9 September 2019 by and Employment Alert

Can arbitration awards for compensation accrue interest pending review?

In Malatji v Minister of Home Affairs and Another (JA52/2017) [2018] ZALAC 23, the Labour Appeal Court was tasked with deciding whether mora interest should run, from the date an arbitration award is issued or from the date of judgment in a review.

Mr Khwaile Rufus Malatji (Mr Malatji) was employed by the Department of Home Affairs (Department) and was dismissed following a disciplinary hearing where he was found guilty on various charges. Mr Malatji referred an unfair dismissal dispute to the General Public Services Sector Bargaining Council (GPSSBC) where on 14 August 2006, an arbitration award was issued in his favour ordering his retrospective reinstatement and compensation equal to 12 months remuneration (the Award). The Award was varied on 30 August 2006, in terms of which the retrospective back pay was limited to the value of 12 months’ remuneration.

The Minister and the Department applied to the Labour Court for the review and setting aside of the Award. On 2 April 2013, the Labour Court set aside the Award on the grounds of procedural unfairness and awarded Mr Malatji R399,750.00. No order was made in respect of interest. On 24 April 2014, the Department paid the principal amount and interest from 2 April 2013, which was the date of judgment of the Labour Court. However, Mr Malatji insisted that interest should have been paid from 1 September 2006, the date pursuant to the issuing of the variation award by the GPSSBC. He further argued that he was entitled to interest in terms of s143(2) of the LRA which provides:

“If an arbitration award orders a party to pay a sum of money, the amount earns interest from the date of the award at the same rate as the rate prescribed from time to time in respect of a judgment debt in terms of section 2 of the Prescribed Interest Act, 55 of 1975, unless the award provides otherwise.’’

In light of the above, on 21 January 2015, Mr Malatji applied for a declaratory order from the Labour Court, ordering the Minister and the Department to pay interest from 1 September 2006 until 24 April 2013, the date which the Department paid interest on the capital amount. On 19 January 2017, the Labour Court dismissed the application for the declarator and held that s143(2) of the LRA does not apply where the Labour Court substitutes the decision of an arbitrator with its own and that where the Labour Court decides to substitute the award ‘’in toto’’ then either expressly or by necessary implication it has dealt with the issue of whether interest should be payable on the sum of money. The Labour Court also held that it had no jurisdiction to overrule the judgment of a fellow judge and was bound by it.

Mr Malatji appealed the above decision in the Labour Appeal Court (Appeal Court) and contended that the Labour Court had erred in its finding and argued that the Labour Court sat as an arbitrator satisfying s143(2) of the LRA, and further contended that substituting the arbitrator’s decision ‘’in toto’’ in effect disallowed the payment of interest on the capital sum. Mr Malatji further contended that substitution of the award of compensation as opposed to reinstatement lessened the financial burden imposed on the Minister and the Department (the Respondents).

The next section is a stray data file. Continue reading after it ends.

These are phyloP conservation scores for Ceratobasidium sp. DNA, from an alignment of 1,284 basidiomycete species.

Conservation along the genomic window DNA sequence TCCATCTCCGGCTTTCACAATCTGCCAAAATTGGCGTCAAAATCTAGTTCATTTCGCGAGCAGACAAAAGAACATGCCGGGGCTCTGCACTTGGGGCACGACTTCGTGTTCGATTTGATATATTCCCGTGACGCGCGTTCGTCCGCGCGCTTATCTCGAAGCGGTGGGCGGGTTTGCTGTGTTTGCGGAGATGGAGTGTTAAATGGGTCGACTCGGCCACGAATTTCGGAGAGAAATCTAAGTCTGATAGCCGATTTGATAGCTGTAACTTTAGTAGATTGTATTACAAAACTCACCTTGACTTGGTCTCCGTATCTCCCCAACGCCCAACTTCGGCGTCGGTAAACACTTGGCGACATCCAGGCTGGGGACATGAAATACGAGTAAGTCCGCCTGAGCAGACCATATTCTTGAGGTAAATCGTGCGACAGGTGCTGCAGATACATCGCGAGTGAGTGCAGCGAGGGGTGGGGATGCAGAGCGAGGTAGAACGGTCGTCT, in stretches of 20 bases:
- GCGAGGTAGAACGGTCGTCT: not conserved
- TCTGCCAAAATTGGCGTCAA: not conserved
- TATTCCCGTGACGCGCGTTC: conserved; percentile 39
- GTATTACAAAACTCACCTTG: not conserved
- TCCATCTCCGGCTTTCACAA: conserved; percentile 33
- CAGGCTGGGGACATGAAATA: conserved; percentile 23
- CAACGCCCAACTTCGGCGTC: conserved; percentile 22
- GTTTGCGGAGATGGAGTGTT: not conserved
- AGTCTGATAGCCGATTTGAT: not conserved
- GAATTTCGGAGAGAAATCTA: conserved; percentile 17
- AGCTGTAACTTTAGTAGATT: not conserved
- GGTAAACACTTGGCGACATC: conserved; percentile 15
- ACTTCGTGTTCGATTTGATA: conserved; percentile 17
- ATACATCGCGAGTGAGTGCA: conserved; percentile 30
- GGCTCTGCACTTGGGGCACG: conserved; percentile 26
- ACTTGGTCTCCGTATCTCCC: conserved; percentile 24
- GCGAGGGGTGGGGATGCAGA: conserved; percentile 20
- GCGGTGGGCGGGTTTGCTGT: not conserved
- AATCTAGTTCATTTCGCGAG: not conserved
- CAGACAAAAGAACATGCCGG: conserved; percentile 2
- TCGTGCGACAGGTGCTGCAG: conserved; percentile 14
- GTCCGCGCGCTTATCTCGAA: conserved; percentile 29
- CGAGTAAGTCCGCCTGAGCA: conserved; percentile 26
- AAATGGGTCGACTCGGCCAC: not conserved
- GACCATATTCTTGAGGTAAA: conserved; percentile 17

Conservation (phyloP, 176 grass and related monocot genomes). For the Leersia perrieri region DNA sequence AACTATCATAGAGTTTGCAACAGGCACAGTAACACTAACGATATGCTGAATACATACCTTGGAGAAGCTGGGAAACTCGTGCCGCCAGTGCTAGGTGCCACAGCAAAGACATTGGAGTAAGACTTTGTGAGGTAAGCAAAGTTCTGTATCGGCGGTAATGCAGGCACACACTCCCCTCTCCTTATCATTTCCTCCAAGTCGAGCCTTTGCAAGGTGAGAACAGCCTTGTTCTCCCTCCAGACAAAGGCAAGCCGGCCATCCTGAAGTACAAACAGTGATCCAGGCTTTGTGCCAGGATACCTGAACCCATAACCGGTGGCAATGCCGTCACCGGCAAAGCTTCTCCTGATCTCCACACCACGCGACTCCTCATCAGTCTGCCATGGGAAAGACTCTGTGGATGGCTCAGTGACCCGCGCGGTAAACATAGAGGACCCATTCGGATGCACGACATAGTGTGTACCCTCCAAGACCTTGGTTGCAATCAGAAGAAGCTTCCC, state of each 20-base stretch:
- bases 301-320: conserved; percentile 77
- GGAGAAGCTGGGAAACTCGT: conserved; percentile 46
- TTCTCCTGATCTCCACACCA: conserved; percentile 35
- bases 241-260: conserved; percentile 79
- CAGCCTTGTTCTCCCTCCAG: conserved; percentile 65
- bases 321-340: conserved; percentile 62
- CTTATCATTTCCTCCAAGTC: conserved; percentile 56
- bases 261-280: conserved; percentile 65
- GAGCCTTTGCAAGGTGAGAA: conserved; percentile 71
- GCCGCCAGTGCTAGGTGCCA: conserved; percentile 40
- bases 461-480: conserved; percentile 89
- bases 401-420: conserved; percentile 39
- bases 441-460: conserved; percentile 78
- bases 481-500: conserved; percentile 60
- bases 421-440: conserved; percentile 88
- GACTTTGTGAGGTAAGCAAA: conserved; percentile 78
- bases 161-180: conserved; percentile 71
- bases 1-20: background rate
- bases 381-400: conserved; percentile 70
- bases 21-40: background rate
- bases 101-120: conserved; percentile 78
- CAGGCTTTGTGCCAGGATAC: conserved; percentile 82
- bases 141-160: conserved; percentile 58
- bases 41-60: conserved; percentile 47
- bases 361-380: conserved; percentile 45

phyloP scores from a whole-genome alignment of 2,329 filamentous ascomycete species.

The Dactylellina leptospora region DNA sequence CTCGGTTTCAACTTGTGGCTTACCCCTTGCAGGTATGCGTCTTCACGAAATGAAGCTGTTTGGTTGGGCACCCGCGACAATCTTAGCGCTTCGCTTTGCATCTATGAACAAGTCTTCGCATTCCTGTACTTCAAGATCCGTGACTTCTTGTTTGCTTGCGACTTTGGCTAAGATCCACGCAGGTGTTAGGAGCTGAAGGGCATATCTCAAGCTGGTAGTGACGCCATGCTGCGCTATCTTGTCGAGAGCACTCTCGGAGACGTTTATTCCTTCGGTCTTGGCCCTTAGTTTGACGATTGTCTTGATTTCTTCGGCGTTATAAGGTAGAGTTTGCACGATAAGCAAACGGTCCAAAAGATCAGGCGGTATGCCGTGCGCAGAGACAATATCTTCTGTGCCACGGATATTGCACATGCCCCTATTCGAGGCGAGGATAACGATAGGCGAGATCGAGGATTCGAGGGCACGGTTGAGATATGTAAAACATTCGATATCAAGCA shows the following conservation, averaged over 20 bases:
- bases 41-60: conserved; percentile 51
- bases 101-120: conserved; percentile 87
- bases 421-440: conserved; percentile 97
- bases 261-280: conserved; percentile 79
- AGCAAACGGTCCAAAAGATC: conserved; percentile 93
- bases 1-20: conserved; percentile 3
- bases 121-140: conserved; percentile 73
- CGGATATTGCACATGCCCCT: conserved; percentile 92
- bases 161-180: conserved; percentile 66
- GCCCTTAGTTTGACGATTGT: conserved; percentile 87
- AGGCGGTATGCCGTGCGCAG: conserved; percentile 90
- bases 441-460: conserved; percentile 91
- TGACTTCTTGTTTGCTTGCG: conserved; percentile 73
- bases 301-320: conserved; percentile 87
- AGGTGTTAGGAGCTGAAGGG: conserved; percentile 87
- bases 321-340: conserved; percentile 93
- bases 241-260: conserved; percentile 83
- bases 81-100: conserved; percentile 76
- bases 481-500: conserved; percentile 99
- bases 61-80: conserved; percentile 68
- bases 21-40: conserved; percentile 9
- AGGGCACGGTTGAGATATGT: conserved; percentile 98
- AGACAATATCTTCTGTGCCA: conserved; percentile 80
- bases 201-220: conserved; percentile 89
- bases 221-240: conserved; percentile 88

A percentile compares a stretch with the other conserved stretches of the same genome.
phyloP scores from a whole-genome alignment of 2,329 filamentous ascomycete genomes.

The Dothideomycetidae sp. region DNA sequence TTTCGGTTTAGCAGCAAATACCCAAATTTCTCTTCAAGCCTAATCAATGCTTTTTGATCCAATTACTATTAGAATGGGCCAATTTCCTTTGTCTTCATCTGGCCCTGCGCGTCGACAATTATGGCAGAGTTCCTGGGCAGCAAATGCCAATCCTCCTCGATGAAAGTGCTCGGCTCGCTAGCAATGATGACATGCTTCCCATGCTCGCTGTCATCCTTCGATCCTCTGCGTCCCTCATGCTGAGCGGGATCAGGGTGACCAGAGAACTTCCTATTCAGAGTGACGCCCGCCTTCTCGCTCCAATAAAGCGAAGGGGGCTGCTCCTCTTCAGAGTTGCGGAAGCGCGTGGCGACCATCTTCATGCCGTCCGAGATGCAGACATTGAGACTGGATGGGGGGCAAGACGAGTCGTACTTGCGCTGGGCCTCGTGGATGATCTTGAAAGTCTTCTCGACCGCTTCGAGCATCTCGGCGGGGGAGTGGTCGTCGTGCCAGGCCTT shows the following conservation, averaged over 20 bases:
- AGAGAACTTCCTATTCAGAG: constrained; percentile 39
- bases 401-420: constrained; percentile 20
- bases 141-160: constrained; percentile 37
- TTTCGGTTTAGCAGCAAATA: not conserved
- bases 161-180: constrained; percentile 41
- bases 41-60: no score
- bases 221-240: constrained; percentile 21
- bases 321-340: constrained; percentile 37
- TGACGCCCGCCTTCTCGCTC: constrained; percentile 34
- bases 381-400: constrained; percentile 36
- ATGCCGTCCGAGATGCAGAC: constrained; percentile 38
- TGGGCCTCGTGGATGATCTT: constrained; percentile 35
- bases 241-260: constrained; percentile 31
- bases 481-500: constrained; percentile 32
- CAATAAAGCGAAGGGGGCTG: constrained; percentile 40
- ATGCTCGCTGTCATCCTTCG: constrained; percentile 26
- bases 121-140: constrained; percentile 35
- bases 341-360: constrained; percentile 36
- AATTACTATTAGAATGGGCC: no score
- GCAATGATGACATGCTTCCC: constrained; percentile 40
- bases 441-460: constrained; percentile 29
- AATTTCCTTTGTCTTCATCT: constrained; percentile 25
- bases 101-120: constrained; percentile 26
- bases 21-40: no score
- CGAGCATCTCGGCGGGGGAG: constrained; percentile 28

In light of the above, the Appeal Court addressed the question of when the calculation of mora should run and held that mora interest can only accrue once the amount of compensation is ascertained or easily ascertainable. In addition, the Appeal Court stated that where the award is subject to review, it cannot be said that the quantum is readily ascertainable and the time for performance by the debtor is fixed once the Labour Court hands down judgment in the review application.

The Appeal Court referred to the case of Myathaza v Johannesburg Metropolitan Bus Services (SOC) Ltd t/a Metrobus and Others where the court stated that although s143(3) of the LRA empowered the Labour Court to postpone the enforcement of an award pending a review application. It did not follow automatically that the award was enforceable. If this were the case then the applicants for review would be prejudiced as arbitration awards constitute administrative action, not claims capable of being enforced.

The Appeal Court further considered the award for the retrospective reinstatement of Mr Malatji made by the GPSSBC. The Appeal Court made it clear that an order of reinstatement does not constitute a debt thus interest could not have accrued from the date of the issue of the award.

In conclusion, the Appeal Court stated that the Respondents would only be entitled to pay the interest at the time that the unliquidated claim can be claimed or deemed payable from the date of the award, only if such award has not been challenged in a review process or can be claimed from the date that the review judgment is handed down, pursuant to the court’s determination of the quantum of the claim. The appeal was partially upheld, and a portion of the Labour Court’s order was set aside and substituted with an award entitling Mr Malatji to an amount equivalent to nine month’s salary with interest bearing at the rate of 15.5% from the date of judgment being 2 April 2013.

This case makes it clear that an award shall accrue interest from the date which it is awarded subject to review processes. In essence, an award becomes due and payable when it is free from any pending reviews and final orders.

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